Australian high jumper Amy Pejkovic talks about her battle with brain tumour
Amy Pejkovic is a model and high jumper who hails from Sydney, Australia. In 2012 her dreams of competing in the 2012 and 2016 Olympic games were shattered after she was diagnosed with a brain tumour. But, in an incredible show of strength and resilience, the 24-year-old is on the mend and is remaining hopeful that she will compete in both the 2018 Commonwealth Games and the Tokyo Olympic Games in 2020.
In an interview with the Sunday Herald Sun, the athlete/model spoke in detail about how she feared she would lose her battle to a brain tumour in 2012. Pejkovic says that was misdiagnosed twice, after doctors initially dismissed her excruciating headaches and vomiting as nothing more than a middle-ear infection, before eventually realising what the cause of her pain was.
"I was probably days away from dying, that is what they [doctor] said to me," Pejkovic said.
Pejkovic said that she was unaware of the extent of her condition, despite the fact that she had suffered years of severe headaches, before she received her shock diagnosis.
"At one stage the headaches were daily, I was vomiting at every training session, I could not balance properly. I would try to walk through a door frame and just fall into the wall. I could not do anything properly," she said.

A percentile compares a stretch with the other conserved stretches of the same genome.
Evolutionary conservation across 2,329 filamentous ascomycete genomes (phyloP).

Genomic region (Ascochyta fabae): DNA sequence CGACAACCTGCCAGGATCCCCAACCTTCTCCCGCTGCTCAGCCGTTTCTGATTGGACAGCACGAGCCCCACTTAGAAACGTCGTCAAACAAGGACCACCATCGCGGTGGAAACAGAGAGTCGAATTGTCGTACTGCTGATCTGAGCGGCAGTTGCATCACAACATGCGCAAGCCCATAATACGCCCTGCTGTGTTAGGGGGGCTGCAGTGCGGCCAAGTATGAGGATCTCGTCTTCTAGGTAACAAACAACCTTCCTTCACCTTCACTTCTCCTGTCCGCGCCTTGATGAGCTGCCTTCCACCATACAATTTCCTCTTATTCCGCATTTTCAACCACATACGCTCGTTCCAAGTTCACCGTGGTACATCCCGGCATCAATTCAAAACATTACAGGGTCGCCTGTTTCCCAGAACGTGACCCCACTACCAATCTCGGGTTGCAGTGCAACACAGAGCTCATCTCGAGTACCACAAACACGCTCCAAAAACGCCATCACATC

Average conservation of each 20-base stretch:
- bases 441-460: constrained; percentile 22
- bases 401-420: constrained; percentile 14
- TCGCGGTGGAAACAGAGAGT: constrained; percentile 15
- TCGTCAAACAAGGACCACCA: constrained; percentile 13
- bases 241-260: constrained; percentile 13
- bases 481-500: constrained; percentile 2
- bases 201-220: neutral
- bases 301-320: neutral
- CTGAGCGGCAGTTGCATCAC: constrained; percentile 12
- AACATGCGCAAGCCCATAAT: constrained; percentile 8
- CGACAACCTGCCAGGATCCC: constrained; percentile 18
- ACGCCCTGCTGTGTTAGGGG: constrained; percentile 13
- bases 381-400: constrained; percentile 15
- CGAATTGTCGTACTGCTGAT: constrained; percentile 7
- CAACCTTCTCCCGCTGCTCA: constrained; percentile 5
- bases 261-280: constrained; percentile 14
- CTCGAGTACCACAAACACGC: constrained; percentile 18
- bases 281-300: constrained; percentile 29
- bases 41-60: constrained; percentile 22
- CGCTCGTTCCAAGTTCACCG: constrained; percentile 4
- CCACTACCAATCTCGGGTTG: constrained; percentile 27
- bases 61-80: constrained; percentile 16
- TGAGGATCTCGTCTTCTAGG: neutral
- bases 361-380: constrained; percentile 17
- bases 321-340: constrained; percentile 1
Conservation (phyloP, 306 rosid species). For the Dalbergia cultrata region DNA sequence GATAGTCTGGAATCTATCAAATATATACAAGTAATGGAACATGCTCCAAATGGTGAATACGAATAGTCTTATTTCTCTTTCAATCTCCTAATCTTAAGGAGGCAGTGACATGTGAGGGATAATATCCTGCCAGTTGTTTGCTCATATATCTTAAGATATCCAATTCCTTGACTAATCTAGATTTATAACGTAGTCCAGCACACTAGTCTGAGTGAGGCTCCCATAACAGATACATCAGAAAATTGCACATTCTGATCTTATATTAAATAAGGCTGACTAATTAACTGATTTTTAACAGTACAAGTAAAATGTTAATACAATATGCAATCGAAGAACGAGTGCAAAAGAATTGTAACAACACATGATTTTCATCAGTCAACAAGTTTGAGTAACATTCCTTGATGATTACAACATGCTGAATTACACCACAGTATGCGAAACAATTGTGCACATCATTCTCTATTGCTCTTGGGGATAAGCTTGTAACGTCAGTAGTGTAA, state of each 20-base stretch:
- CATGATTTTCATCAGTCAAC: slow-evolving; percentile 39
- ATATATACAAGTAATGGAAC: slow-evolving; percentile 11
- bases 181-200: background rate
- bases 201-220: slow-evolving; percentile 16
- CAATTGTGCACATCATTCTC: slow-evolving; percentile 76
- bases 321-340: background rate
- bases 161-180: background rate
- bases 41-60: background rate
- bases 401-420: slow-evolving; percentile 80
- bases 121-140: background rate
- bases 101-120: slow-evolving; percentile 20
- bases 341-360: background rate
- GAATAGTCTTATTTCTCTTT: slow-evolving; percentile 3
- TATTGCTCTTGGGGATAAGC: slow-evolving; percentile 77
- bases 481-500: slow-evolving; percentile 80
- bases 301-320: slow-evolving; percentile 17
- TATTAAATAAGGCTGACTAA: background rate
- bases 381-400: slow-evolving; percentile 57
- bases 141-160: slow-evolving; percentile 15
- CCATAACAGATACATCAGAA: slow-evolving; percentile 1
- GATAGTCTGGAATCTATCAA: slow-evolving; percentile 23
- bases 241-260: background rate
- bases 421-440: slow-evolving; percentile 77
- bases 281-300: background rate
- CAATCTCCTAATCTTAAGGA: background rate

After she had an MRI scan, the young model was diagnosed with a five-centimetre tumour that was found inside of her brain.
"All I could think of was that I was only 19, I still have so much left to do, I have so much left to give and I am not ready to die," she said.
The diagnosis meant that Amy had to put her dreams of competing at the Olympics on hold, despite the fact she was training to make the Australian athletics team at the time. The high jumper had already qualified to compete in the World Junior Championships in Barcelona and she had steady work coming in as a model.
Amy bounced back from the tumour and two years after it was removed, she was ranked No. 2 in high jump in Australia. But despite her incredible recovery, Amy suffered a type of delayed shock in her condition.
"I was a complete mess, mentally I could not get over what had happened," she said
"It's weird when I think about everything I had done before the diagnosis. It's like, jeez, I did all of that with a brain tumour in my head."
In another interview with the Daily Mail Australia, Amy describes the moment she saw a "big white blob on my brainstem" when she looked at her scans.
"I just sat there and didn't say anything for ten minutes," she said.
"I've never been so heartbroken. At that time, not making the Olympics or even modelling again wasn't exactly a priority.
"It was the fact that I questioned: 'Am I going to be alive to continue to do the things that I love doing?'"
Amy says that she feels "proud" of her powers of recovery and the fact that she has managed to move forward with her life, saying:
"(I'm proud of) being able to sort of almost put it behind me and not let it control my life because it is tough trying to move on from it."
Well done Amy, it takes extraordinary courage and self belief to come through something as harrowing as what she has experienced, and hopefully we will see her compete at the Olympics.